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Cardiovasc Res. 2019 May 3. pii: cvz106. doi: 10.1093/cvr/cvz106. [Epub ahead of print]

Genome-wide association study identifies locus at chromosome 2q32.1 associated with syncope and collapse.

Author information

1
Laboratory for Molecular Cardiology, Department of Cardiology, The Heart Centre, Rigshospitalet (Copenhagen University Hospital), Copenhagen, Denmark.
2
Danish National Research Foundation Centre for Cardiac Arrhythmia, Copenhagen, Denmark.
3
Department of Biomedical Sciences, University of Copenhagen, Copenhagen, Denmark.
4
Department of Congenital Disorders, Statens Serum Institute, Copenhagen, Denmark.
5
The Lundbeck Foundation Initiative for Integrative Psychiatric Research, iPSYCH, Denmark.
6
Department of Clinical Medicine, Faculty of Health and Medical Sciences, University of Copenhagen, Copenhagen, Denmark.
7
Laboratory of Experimental Cardiology, Department of Biomedical Sciences, University of Copenhagen, Copenhagen, Denmark.

Abstract

AIMS:

Syncope is a common condition associated with frequent hospitalization or visits to the emergency department. Family aggregation and twin studies have shown that syncope has a heritable component. We investigated whether common genetic variants predispose to syncope and collapse.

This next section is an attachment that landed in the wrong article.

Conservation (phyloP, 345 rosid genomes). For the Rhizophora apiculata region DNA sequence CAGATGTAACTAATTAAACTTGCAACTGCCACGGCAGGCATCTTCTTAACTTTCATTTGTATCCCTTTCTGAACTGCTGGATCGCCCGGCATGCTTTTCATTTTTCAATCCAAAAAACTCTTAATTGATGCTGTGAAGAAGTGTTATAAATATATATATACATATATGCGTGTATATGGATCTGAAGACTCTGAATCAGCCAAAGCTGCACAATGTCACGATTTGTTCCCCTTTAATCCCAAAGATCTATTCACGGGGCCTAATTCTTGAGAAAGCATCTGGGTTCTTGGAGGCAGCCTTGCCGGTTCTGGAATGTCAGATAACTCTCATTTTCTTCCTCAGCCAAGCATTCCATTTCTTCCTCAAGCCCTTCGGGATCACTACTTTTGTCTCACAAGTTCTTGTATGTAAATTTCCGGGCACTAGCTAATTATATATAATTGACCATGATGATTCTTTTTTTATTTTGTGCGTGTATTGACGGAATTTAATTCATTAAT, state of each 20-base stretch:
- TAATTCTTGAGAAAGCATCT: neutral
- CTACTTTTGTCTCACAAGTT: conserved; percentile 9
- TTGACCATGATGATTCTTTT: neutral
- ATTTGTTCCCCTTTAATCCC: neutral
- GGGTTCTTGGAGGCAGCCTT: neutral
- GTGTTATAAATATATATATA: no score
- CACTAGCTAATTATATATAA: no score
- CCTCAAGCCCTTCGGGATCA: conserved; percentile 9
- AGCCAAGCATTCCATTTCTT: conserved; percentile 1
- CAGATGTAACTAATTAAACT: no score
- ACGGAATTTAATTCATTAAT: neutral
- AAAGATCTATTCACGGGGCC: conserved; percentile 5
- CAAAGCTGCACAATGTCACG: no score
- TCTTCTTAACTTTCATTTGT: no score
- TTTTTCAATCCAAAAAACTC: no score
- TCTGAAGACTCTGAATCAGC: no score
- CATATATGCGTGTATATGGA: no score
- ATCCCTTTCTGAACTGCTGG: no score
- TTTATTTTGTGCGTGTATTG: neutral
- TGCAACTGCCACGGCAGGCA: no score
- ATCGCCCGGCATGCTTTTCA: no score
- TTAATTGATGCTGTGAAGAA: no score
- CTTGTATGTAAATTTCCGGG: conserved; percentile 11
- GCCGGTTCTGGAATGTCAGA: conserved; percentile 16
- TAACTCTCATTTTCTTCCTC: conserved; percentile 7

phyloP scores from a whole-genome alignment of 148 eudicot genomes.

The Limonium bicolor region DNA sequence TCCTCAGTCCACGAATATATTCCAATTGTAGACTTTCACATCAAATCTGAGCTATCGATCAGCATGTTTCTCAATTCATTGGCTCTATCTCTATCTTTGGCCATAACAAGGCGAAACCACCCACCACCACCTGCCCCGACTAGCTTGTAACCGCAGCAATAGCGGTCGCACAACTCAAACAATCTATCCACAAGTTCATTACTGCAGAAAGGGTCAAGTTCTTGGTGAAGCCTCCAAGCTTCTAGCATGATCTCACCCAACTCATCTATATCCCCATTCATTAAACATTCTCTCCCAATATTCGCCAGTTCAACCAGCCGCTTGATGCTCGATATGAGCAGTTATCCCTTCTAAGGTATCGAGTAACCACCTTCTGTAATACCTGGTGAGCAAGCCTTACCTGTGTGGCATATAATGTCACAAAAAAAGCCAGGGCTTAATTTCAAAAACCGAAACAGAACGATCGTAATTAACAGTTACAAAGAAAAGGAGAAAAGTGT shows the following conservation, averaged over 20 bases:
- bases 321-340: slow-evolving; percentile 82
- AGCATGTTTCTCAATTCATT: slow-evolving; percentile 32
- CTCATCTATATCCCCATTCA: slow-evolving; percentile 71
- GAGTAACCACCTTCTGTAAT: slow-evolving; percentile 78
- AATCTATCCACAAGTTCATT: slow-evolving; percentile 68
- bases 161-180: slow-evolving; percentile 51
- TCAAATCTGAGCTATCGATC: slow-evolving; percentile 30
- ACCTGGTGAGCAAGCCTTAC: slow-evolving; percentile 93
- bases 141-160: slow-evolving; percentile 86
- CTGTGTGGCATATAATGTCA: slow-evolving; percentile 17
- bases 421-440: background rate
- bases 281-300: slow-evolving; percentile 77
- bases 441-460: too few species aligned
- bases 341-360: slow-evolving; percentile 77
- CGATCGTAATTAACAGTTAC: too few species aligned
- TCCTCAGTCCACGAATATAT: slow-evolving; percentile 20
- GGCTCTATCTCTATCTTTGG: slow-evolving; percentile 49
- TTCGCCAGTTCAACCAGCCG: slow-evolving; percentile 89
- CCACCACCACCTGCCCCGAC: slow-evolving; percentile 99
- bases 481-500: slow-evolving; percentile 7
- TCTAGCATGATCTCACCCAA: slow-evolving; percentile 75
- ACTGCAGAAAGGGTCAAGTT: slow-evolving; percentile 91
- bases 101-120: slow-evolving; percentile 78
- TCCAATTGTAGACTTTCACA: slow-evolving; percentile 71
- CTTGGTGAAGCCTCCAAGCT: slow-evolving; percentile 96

METHODS AND RESULTS:

We used genome-wide association data on syncope on 408,961 individuals with European ancestry from the UK Biobank study. In a replication study, we used the Integrative Psychiatric Research Consortium (iPSYCH) cohort (n = 86,189), to investigate the risk of incident syncope stratified by genotype carrier status.We report on a genome-wide significant locus located on chromosome 2q32.1 (odds ratio [OR]= 1.13, 95% confidence interval [CI] 1.10-1.17, P = 5.8x10-15), with lead single nucleotide polymorphism (SNP) rs12465214 in proximity to the gene ZNF804A. This association was also shown in the iPSYCH cohort, where homozygous carriers of the C allele conferred an increased hazard ratio (HR = 1.30, 95% CI 1.15-1.46, P = 1.68x10-5) of incident syncope. qPCR analysis showed ZNF804A to be expressed most abundantly in brain tissue.

CONCLUSION:

We identified a genome-wide significant locus (rs12465214) associated with syncope and collapse. The association was replicated in an independent cohort. This is the first GWAS to associate a locus with syncope and collapse.

KEYWORDS:

GWAS; Syncope; genetic; genome-wide association study

PMID:
31049583
DOI:
10.1093/cvr/cvz106

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